VV B, Mar, 2012
Hi Bill, I am interested in a house for $470k and am trying to qualify by myself on a loan of $417k because my husband has bad credit. I have $53,000 down and my debt to income ratio is 42.2% and my Credit Score is 770. I am nervous because my parents gifted me $8800 to pay off my car loan and I co-signed a loan for my husband and his parents gifted him $15k to pay off his loan. My loan officer is going to do a rapid rescore to show 0 balances on both loans. The problem is my last three bank statements show the vehicle loan on there. Also, in October 2011, my husband gave me $38k to put in our savings account for it to "season". What do you think my chances are of getting this loan approved? Thank you for your time.
BBill Admin, Mar, 2012
I am a bit unclear on your present DTI. Is the 42.2% before or after paying off the two loans you mentioned? If it's before, what is your DTI at this moment? If it is 42.2% as of this moment, then my guess is the underwriter will raise an eyebrow at that number.

Can you show a consistent employment history over the last two years?

Is this an FHA-conformant loan?
VV B, Mar, 2012
Hi Bill, my DTI is 42.2% after paying off the debt. I have been with the same employer for over ten years. It is a non FHA Loan. Thanks.
BBill Admin, Mar, 2012
Your DTI may be an issue. I am not suggesting your application is doomed, but if the underwriter rejects it my guess it will be because of the DTI.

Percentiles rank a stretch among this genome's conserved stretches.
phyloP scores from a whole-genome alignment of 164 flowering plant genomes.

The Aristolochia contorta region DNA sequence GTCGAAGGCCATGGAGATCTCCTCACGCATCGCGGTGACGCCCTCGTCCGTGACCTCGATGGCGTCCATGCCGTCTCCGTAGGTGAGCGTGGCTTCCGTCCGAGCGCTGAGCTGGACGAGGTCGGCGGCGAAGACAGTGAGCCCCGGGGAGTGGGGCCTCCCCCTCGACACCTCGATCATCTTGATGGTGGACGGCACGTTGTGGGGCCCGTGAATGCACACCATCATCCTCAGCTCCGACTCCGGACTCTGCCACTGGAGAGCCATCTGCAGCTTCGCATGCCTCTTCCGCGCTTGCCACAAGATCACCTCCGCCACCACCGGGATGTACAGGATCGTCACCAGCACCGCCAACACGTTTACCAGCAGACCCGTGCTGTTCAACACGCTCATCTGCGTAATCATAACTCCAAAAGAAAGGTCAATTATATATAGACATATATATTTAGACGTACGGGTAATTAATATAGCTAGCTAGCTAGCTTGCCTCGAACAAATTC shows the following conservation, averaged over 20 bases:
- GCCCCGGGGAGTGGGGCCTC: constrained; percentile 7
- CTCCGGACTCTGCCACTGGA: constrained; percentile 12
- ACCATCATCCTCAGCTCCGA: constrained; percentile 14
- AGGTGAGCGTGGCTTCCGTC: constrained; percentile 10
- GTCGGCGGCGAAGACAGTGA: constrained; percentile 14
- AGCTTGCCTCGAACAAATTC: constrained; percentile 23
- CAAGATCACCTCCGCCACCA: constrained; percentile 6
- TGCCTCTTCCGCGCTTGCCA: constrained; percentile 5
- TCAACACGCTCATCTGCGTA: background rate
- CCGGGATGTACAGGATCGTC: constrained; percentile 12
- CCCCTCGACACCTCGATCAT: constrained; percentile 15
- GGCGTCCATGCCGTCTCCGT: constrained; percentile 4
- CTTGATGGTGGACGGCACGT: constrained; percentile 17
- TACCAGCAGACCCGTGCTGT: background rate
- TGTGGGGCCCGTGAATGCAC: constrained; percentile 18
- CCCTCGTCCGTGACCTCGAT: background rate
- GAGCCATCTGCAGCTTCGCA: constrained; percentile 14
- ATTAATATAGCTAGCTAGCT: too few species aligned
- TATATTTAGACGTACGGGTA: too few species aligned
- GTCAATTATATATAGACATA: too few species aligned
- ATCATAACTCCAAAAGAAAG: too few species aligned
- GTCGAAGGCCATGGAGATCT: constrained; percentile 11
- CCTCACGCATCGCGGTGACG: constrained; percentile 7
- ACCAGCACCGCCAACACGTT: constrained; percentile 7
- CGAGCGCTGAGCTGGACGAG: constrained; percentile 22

KKimberly Spagui, Feb, 2012
I'd like to know how income is provided to the credit bureaus. My income is HIGH but I'm always told I have a high/bad DTI. Is income reported by what's on my tax returns? If that's the case, does it help to begin showing more income? I have my own business and deduct / write off / or otherwise report very little income, but if reporting more $$$ is the best way to improve my credit score, I'm happy to report more income.
BBill Admin, Feb, 2012
You ask a great question, Kimberly.

In the past, credit issuers used to reply on self-reported income figures that an applicant for credit would enter on a credit application. In response to the collapse in the credit market and the spike in accounts on which customers defaulted, the rules and laws were changed.

In 2010, the Federal Reserve Board issued rules to implement the Credit Card Act of 2010. The rules allow for "...statistically sound models that reasonably estimate a consumer’s income or assets."

In response to this, Experian introduced Income InsightSM, which is used to assess an individual's ability to pay. The Fed had considered requiring people to disclose income when applying for credit. Instead, the credit bureaus' estimations of customers' income is being used.

It is not clear from your question what kind of credit you are applying for, when you are told that your DTI is too high. If it is a home loan, then it would most assuredly help your ability to qualify if you were showing a higher income on your tax returns. Speak with your accountant. You need to delicately balance not paying more in taxes than you are legally required to pay against the potential benefit for getting approved for credit and loans by showing a higher income.